Baltimore County inmates to pay $4 for each medical visit


The new year is bringing one more woe to inmates in the Baltimore County Detention Center in Towson.

Starting today, they will be the first inmates in the Baltimore metropolitan area to be charged a $4 fee when they seek medical attention.

The General Assembly approved the program, intended to discourage unnecessary medical visits, last year.

Several jurisdictions, such as Prince George's, Frederick and Wicomico counties, have begun imposing medical fees on inmates, and a state corrections spokeswoman said a $2 fee is under consideration for state and Baltimore City inmates. Carroll County charges no fee, but bills inmates for jail medical services when they are released.

Vicki Duncan, a spokeswoman for the Prince George's County Correctional Center, said the $4 fee began there July 1 and has reduced sick-call visits by more than half.

Medical visits have dropped from 1,250 a month to 300 to 500 a month, she said.

"It has really worked," she said.

Several other counties, including Anne Arundel, Howard and Montgomery, are considering a fee, officials said.

James Dean, administrator of the Baltimore County Detention center, said the goal of the fee is not to make money but to discourage prisoners who aren't really sick from abusing sick-call privileges.

Everyone seeking medical attention will get it, he said.

The money will be deducted from inmates' private jail accounts later, and repeat visits requested by medical authorities will be free. Inmates with no private funds will be treated without charge, Mr. Dean said.

Inmates who aren't sick and seek treatment because they want a diversion "take away the service that somebody else who really needs it should be getting," he said.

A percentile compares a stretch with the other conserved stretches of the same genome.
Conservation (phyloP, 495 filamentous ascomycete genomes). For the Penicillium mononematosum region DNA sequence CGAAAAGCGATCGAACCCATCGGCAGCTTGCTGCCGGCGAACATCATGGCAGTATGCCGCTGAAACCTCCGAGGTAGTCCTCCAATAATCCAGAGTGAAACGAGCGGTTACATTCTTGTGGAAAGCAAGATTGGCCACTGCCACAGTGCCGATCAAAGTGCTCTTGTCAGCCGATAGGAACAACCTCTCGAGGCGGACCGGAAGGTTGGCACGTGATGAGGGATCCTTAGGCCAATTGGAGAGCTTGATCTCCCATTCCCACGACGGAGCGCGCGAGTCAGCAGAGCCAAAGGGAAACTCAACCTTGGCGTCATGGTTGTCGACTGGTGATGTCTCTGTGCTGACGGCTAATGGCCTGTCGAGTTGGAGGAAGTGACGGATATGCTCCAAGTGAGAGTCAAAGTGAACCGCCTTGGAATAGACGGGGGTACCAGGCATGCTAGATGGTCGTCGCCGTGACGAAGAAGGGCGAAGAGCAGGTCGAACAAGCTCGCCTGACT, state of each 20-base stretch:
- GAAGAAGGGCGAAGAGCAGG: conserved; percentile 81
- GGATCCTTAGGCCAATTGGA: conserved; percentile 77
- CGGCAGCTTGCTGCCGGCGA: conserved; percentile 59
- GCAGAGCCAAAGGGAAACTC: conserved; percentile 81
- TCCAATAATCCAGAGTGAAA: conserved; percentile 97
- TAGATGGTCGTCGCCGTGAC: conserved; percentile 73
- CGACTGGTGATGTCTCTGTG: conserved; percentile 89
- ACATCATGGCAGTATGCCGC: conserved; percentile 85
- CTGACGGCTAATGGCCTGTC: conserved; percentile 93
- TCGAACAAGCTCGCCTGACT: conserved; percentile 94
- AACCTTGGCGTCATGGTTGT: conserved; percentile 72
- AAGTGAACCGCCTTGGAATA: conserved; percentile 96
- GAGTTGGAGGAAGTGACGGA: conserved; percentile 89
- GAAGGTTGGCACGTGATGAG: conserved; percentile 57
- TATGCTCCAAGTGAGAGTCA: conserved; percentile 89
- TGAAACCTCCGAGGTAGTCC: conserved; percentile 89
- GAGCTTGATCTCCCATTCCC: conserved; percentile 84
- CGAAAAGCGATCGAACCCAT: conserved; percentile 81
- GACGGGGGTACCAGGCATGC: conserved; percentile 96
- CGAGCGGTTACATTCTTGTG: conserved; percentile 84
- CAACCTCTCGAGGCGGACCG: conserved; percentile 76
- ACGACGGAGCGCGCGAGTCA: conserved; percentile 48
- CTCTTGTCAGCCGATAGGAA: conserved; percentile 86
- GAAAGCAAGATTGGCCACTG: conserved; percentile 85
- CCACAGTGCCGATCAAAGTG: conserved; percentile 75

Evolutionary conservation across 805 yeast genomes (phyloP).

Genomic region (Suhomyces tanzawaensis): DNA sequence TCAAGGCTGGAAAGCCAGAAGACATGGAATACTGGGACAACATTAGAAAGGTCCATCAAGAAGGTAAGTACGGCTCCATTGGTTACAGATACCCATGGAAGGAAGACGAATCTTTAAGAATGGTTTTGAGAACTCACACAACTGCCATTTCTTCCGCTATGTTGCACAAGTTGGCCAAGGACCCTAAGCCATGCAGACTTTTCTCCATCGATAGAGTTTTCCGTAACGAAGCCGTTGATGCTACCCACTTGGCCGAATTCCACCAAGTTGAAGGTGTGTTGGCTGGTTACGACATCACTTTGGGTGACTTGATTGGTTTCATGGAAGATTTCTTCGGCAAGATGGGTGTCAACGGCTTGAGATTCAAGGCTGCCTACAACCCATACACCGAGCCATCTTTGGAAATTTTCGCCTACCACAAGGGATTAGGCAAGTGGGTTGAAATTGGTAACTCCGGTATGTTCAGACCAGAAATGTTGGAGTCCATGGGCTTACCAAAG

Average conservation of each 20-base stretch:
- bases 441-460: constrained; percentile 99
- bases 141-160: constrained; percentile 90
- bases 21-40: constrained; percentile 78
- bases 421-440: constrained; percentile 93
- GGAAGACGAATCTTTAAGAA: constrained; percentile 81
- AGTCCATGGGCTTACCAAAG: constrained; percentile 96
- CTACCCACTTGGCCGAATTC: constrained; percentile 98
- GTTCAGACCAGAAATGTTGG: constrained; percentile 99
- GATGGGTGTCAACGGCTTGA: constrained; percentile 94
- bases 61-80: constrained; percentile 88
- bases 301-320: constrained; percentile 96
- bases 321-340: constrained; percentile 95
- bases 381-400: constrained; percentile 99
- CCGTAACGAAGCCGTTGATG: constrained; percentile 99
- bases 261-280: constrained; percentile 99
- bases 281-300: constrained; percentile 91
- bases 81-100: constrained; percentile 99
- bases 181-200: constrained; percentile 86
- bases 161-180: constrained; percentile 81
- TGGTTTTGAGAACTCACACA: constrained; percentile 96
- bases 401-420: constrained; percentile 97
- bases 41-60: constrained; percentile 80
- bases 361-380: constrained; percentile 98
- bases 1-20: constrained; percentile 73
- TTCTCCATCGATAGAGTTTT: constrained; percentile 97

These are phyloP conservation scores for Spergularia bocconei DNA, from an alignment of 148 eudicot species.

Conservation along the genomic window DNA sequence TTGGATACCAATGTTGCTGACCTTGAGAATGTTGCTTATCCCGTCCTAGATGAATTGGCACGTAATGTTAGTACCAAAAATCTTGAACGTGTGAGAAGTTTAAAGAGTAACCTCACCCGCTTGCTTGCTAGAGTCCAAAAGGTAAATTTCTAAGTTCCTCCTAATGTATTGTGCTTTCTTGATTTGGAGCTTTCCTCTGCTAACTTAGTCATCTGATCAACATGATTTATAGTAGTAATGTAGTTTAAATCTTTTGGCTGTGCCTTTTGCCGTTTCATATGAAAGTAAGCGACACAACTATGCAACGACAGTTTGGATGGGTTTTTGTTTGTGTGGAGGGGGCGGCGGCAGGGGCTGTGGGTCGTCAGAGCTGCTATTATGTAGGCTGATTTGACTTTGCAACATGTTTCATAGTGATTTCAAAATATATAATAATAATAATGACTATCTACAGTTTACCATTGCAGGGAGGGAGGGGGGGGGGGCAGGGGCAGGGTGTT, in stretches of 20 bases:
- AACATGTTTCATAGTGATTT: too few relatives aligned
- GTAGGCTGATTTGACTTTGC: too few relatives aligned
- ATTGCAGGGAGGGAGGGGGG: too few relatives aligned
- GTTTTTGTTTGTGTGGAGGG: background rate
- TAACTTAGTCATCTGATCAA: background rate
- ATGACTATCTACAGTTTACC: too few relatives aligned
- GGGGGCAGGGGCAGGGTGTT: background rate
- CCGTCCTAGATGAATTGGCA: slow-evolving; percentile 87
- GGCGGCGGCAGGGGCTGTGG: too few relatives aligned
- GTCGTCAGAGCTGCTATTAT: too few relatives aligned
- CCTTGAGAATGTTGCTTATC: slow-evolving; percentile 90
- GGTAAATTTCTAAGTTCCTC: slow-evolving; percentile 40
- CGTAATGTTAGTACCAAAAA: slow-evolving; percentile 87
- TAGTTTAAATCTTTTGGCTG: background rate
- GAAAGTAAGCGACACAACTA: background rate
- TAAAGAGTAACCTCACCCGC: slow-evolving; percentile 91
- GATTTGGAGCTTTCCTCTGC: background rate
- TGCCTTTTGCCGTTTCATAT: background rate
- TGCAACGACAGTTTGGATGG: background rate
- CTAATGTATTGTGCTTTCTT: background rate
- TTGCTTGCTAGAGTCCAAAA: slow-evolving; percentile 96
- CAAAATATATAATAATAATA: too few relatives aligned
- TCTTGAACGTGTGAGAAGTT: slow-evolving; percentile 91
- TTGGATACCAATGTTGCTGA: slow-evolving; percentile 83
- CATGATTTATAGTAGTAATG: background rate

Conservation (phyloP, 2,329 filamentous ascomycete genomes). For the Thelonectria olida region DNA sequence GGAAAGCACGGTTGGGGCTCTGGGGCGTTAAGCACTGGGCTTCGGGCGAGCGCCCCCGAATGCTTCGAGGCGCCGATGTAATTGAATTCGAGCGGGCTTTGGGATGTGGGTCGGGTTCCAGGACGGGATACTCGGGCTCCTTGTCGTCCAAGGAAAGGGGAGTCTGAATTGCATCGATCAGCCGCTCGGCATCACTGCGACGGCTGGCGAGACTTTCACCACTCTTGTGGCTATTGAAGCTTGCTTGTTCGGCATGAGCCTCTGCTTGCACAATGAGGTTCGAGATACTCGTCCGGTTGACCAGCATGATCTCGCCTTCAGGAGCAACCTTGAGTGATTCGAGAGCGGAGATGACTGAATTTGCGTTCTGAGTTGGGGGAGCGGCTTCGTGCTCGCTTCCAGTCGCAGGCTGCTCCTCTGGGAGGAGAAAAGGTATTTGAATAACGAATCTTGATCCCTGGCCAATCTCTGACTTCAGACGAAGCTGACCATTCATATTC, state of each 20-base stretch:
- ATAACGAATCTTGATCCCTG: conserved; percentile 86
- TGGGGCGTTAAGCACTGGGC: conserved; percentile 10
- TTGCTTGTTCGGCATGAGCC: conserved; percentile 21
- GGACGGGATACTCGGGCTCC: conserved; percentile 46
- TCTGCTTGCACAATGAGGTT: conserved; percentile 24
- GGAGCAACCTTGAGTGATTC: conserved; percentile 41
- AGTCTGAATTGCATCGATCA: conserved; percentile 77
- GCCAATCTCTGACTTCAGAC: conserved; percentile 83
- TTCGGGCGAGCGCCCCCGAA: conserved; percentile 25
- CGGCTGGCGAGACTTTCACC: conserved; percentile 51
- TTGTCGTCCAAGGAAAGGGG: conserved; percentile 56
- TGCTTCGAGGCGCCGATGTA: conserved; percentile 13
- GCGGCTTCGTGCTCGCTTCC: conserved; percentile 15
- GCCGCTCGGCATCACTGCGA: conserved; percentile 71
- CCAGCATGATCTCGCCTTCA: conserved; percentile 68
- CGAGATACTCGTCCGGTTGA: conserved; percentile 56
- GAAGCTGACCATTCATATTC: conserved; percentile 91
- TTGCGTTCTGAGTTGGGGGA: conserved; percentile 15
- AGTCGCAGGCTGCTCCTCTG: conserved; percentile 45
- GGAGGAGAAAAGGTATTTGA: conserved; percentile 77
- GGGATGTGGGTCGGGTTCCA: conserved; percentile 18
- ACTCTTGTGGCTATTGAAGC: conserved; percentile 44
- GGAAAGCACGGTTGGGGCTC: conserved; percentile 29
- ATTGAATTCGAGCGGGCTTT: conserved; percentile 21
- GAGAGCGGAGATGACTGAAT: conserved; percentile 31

Having inmates walking the halls on medical call is a security risk that Mr. Dean said he wants to limit. With renovations under way in half of the crowded main building, the administrator said he is concerned about potential lapses in security.

County jail medical officials said they average 34 appointments a day at the main detention center on Kenilworth Drive and the old county jail complex nearby on Towsontown Boulevard.

The goal is to cut those visits by 20 percent.

Many inmates are not happy about the plan.

Dayton Walters, a trusty serving six months, said the charge should be applied only if a doctor determines that an inmate is faking.

"You got some people who abuse it, but not everybody," Walters said. "You got homeless people here with no money."

Elmer Roberts, 57, a trusty due for release in February after serving a year for drunken driving, said jail officials should make clear to inmates that they can get treatment even if they have no money.

"They only say it will cost $4," Roberts said. "They should explain."

The inmates interviewed said that with the new procedure some might not ask for medical help when they need it because they have no money.

In another move, the county and the district Public Defender's office have teamed up to place Renee Battle-Brooks, an assistant public defender, at the detention center full time. The purpose is help inmates with legal problems and free jail beds faster.

District Public Defender Thelma J. Thompson said the new arrangement, begun Nov. 16, is expected to get District Court cases to trial in two to four weeks instead of four to six weeks, and eventually may help speed Circuit Court cases to trial.

The presence of Ms. Battle-Brooks at the jail saves time for inmates with complicated legal problems, she and Mrs. Thompson said.

"We want to get our clients to court," Mrs. Thompson said.

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